In these example these stored procedure returns two SQLXML streams with XML data. The client that consumes these data is written in Adobe Flex and with integrated authentication (because of wsdl) it works fine.
    Now I don't know how to begin and write some ASP.Net code for exposing these sp's to SOAP. The articles that I read about WebServices in ASP.Net or WCF show me some very complicated code (for me) to do some basic stuff like get scalar value. I din't find articles that explain how to get xml data from SQL Server and expose that to a endpoint.

    So, if you have some tips please help me.

    Cristy
    Saturday, September 06, 2008 2:21 PM
  • Tres;

     

    I'm not really trying to be dense (maybe I was just born that way), but why would I need to create an ASP.Net web service that references the SPs & UDFs on my SQL server when my website is already directly referencing those same procs & funcs?

     

    Monday, September 08, 2008 7:20 PM
  • Cristy - I am going to respond to PaulNations first just because his question is faster. Yours will take a little while longer.

     

    PaulNations - I actually think you've asked a pretty good question. Essentially, "if it ain't broke don't fix it" right? Well I'll provide you with some of the reasons Microsoft has deprecation Native Web Services and then you can evaluate for yourself if you think it's appropriate for you to move.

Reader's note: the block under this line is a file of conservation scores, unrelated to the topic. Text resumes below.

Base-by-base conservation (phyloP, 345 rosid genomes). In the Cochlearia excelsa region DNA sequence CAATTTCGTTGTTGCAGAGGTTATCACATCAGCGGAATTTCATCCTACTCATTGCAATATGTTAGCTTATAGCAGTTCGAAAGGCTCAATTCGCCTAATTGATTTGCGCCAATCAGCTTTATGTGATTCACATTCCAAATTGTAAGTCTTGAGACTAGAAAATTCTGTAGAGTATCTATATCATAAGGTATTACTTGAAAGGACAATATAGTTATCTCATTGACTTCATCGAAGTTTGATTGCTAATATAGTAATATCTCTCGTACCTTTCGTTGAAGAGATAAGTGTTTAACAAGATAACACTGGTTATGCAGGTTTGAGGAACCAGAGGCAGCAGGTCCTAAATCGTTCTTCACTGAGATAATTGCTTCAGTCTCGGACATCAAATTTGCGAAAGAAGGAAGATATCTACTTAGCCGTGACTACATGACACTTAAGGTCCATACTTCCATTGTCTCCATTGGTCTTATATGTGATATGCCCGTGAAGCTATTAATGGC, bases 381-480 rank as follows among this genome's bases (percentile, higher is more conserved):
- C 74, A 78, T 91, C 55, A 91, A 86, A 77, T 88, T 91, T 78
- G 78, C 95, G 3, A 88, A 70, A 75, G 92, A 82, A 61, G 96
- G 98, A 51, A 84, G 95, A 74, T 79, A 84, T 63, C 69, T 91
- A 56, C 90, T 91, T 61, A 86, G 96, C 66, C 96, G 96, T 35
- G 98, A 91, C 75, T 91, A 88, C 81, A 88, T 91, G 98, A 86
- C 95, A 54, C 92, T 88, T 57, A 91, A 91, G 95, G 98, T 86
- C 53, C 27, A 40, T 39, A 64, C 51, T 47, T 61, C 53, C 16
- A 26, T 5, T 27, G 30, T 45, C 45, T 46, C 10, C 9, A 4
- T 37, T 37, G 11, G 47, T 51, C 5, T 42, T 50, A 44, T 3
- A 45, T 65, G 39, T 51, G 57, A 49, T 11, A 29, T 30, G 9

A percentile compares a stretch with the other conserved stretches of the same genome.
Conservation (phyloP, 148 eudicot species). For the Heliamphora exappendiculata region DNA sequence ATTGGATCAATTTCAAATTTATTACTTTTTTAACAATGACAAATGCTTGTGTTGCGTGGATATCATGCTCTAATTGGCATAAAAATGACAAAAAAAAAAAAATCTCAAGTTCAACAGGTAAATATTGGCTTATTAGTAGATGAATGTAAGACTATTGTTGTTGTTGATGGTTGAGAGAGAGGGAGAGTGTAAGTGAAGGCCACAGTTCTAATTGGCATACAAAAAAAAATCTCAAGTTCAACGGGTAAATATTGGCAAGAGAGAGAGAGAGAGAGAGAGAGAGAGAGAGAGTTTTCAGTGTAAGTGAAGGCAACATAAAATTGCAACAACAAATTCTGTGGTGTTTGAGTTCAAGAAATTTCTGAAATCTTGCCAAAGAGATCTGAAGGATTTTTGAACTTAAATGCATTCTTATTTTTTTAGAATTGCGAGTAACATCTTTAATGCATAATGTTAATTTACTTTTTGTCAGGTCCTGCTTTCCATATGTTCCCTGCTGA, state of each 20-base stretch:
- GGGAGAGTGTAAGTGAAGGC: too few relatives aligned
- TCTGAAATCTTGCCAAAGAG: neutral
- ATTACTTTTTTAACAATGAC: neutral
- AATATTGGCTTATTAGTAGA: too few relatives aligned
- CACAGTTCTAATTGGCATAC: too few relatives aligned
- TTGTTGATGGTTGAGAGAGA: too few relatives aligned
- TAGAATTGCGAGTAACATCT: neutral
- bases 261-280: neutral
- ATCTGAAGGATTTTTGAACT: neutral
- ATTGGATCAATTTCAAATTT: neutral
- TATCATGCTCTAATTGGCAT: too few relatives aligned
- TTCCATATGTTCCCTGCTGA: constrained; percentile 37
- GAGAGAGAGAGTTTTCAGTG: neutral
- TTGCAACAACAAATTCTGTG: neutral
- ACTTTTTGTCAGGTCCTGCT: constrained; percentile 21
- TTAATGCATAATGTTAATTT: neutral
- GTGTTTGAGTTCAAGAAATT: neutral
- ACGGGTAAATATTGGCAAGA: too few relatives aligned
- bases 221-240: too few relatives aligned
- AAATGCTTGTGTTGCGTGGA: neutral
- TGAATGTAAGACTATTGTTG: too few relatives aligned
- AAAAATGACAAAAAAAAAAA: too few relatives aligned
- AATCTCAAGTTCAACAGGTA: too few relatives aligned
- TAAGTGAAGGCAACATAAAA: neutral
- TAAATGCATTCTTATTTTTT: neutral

1. As of SQL Server 2008, Native Web Services is deprecated. This means that Microsoft has entered maintainence mode for Native Web Services. Support will be removed in a future version and innovation in this space is no longer taking place.

     

    2. This will help Microsoft to better align with existing Microsoft technologies.


    3. SQL Server 2005 Native Web Services provided users with a simple mechanism to expose existing Stored Procedures (SP) and User Defined Functions (UDF) as web methods.  Since the functionality runs inside the SQL Server process itself, SQL Server 2005 Native Web Services cannot leverage a typical “web farm” to overcome the high processing cost of text XML parsing. Utilizing a mid-tier, such as IIS and ASP.Net, can help to spread out this cost among a group of web servers to reduce XML processing load on the SQL Server.


    Evaluation
    Number one and three are the things that are going to impact you. Point number one will impact you the longer and longer you plan to use Native Web Services.
    Point number three is especially important. An ASP.Net mid-tier scales much better than the traditional Native Web Services solution.

     

    Tuesday, September 09, 2008 1:14 AM
  • Cristy,

    So let's get our basic goal down. We're going to build a webservice that will contain a function that will call your SP getProducts(). Sound good? OK.

     

    You should first know how to create the service.

    • Open Visual Studio 2005.
    • Go to File>New>Web Site>ASP.NET Web Service
    • Make sure your Location is HTTP
    • Make sure that Location is pointed to a place to IIS recognizes as a Virtual Directory.